Hopes for a big rate cut at the upcoming FOMC meeting took a hit after today’s data releases. To be sure, the game is arguably not over as we still have tomorrow’s employment report ahead of us. Realistically though it is not likely to be sufficiently weak to drive the Fed to a 50bp cut. And, considering sentiment, there is arguably a case to be made that a sufficiently strong report would cast doubt on any rate cut at all.
In contrast to the soft manufacturing ISM report, its service sector cousin was more upbeat. The index rose more than expected on the back of strong gains in the new orders and activity components. The employment component fell but remains above 50. It looks like the service sector of the economy is diverging from the manufacturing side of the economy much as we saw in 2015-16:
To be sure, that story could change. Still, it continues to be that case that the global growth and trade shocks are primarily striking the manufacturing side of the economy. That side of the economy may now be too small to easily transmit recessionary shocks to the rest of the economy. And if these shocks are not sufficient to generate a recession, then the Fed will not be taking rates back to zero anytime soon.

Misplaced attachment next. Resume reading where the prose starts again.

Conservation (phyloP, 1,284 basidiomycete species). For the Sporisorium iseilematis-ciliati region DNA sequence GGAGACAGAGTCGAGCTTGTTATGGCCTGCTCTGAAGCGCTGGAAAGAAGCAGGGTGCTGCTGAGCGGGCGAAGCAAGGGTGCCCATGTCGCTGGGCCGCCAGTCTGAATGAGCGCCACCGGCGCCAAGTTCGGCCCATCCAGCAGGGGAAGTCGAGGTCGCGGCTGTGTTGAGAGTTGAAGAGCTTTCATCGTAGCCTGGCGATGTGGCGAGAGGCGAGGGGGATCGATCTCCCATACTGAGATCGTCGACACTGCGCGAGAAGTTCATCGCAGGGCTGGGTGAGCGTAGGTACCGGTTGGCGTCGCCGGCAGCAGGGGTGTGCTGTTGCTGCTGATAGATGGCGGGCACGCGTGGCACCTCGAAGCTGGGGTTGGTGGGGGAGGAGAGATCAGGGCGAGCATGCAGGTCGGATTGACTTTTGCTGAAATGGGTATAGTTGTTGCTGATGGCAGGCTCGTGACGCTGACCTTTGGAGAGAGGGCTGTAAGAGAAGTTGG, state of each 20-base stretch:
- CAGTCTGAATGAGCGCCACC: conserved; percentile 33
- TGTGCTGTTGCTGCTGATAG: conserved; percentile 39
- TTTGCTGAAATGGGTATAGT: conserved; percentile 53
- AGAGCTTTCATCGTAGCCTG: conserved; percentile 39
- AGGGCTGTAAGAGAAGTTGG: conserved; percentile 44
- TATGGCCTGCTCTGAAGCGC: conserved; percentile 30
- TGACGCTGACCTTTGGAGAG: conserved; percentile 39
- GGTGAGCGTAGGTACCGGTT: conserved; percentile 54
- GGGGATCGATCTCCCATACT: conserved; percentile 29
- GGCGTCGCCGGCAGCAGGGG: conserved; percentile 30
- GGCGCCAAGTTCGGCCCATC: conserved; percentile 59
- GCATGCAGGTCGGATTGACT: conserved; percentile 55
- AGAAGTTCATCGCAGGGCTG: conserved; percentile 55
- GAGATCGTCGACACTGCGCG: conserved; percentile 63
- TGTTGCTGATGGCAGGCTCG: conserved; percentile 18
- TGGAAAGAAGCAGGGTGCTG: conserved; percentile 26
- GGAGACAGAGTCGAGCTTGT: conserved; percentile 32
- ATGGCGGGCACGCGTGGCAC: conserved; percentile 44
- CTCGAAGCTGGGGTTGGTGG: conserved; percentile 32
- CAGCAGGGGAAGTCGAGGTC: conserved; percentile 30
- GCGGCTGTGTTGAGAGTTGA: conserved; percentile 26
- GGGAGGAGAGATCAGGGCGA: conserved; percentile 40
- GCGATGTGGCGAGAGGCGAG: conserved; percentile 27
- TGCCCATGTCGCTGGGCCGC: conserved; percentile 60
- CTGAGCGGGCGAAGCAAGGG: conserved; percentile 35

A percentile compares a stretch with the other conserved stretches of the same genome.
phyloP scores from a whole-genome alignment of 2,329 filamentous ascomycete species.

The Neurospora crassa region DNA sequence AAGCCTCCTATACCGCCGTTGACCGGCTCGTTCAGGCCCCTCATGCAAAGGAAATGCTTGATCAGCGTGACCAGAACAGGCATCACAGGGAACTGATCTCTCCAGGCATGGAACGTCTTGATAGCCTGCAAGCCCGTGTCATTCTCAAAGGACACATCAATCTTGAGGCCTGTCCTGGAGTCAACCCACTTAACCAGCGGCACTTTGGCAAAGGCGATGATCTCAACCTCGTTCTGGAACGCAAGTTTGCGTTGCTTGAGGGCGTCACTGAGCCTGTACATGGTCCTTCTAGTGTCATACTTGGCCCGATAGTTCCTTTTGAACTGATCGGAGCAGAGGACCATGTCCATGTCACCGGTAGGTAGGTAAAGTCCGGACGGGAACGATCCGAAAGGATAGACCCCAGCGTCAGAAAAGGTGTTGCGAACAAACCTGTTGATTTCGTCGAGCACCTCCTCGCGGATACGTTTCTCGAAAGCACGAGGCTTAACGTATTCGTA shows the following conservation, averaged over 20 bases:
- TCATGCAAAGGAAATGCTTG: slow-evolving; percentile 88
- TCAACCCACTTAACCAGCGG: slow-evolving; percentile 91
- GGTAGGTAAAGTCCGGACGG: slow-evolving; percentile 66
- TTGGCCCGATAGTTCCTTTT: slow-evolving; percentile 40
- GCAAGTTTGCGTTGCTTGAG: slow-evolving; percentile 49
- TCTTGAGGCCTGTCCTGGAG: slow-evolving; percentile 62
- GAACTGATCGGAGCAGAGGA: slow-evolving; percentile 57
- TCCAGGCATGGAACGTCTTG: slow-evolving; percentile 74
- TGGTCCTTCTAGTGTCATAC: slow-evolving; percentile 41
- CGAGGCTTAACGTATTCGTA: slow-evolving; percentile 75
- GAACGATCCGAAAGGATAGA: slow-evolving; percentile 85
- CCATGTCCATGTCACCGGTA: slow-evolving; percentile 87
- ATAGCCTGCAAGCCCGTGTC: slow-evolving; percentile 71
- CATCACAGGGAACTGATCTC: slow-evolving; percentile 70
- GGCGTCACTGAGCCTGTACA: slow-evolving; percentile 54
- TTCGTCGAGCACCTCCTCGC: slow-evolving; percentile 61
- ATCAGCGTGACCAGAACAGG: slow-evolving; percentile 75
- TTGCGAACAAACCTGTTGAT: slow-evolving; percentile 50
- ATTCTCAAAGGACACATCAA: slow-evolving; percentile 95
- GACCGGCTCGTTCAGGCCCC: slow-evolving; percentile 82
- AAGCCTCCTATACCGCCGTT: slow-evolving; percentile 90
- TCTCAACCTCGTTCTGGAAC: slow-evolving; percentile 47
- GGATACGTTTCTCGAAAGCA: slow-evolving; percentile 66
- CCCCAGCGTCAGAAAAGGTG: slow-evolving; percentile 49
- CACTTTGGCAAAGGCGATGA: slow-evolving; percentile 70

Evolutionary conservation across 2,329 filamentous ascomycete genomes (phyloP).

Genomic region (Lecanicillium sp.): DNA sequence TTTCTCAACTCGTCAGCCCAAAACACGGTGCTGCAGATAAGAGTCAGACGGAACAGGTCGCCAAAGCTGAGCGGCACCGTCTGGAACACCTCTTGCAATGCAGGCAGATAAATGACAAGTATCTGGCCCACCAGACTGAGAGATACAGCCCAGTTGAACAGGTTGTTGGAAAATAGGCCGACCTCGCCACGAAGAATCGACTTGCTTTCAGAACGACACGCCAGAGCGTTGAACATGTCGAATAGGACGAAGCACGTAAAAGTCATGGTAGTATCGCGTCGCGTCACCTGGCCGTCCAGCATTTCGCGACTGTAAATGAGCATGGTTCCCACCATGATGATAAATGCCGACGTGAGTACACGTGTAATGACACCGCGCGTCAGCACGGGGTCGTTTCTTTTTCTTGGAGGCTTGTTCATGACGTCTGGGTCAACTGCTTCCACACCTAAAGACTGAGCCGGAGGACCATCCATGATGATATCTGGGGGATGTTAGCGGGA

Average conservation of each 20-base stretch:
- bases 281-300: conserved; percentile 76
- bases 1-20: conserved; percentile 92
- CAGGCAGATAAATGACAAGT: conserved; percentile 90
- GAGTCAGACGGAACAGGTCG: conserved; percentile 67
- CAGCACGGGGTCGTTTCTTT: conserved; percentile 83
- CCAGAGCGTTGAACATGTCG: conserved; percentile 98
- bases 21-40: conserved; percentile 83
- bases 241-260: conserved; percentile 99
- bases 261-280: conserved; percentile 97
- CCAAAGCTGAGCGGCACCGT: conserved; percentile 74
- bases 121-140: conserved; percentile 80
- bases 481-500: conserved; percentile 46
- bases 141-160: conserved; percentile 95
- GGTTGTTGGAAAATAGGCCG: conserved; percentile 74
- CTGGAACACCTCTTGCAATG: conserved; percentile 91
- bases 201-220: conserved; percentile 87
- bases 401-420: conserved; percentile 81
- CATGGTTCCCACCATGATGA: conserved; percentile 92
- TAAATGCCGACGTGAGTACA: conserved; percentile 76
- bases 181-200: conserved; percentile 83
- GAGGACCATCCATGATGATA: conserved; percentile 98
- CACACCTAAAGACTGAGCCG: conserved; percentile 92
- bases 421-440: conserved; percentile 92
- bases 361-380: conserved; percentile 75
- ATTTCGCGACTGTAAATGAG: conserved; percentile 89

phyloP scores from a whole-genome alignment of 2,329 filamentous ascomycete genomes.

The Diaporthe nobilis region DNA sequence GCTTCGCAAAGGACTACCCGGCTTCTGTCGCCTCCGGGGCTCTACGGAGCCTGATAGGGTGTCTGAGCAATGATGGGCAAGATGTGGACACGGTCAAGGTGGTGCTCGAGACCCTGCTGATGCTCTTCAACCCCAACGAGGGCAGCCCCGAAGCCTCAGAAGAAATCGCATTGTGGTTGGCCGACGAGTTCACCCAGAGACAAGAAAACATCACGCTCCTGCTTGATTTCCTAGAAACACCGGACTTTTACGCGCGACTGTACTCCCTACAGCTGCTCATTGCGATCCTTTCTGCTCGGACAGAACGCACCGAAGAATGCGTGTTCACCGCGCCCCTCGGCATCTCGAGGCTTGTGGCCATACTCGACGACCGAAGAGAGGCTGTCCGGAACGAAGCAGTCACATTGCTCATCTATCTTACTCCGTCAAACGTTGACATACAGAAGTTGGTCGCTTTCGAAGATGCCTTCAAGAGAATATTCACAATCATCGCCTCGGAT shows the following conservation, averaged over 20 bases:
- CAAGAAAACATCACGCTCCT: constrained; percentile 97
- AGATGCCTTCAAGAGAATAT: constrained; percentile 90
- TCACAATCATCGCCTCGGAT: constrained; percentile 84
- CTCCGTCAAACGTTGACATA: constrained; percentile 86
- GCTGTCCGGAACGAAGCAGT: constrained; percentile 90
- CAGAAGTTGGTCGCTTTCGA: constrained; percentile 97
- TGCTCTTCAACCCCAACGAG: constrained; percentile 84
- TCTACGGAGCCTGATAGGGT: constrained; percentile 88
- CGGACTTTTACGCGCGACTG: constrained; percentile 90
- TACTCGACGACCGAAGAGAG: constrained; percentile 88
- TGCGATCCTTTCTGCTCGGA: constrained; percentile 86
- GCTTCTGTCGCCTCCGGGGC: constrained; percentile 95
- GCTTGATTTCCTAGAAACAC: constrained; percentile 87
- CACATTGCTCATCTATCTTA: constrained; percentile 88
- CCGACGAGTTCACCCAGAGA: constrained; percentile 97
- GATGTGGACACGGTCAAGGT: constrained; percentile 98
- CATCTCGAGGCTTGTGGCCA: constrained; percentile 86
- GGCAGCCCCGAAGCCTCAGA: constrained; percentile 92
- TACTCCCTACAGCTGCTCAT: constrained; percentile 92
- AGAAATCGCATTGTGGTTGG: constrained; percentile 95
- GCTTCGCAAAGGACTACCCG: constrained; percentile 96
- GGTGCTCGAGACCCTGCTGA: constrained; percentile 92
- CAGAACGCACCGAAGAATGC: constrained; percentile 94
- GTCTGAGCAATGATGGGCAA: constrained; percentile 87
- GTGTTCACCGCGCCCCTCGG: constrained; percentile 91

Initial unemployment claims continue to move sideways:
while ADP reported that the private sector added 195k jobs in August. My estimate for job growth is 155k, basically the same as the consensus of 158k:
Two notes of caution though. First, the headline might be higher than expected due to Census hiring, so adjust accordingly. Second, August might be revised upward. See Calculated Risk on both topics.
As of this moment, CME reports odds of 95.8% that the Fed cuts rate 25bp while a 4.2% chance that they hold steady. Earlier in the week the choice was cut 25bp or 50bp but flipped on today’s data. It is reasonable to believe that a solid employment report with upward revisions to August further raises the odds of no cut this month.
I believe the Fed will cut 25bp even if the employment picture remains bright. The risks to the outlook remain, business investment has not yet rebounded, upcoming revisions to employment data indicate the economy had less momentum than believed, market participants anticipate further easing, and another rate cut would help address the yield curve inversion. Still, ongoing upside surprises to the data would encourage the Fed to take a more hawkish stance beyond this next meeting.
Bottom Line: Fed will likely cut 25bp this month. The data is not screaming for 50bp. Some might argue that it is not screaming for 25bp either, but it still looks like cheap insurance against the possibility that watching the data now is too much of an exercise of driving through the rear view window.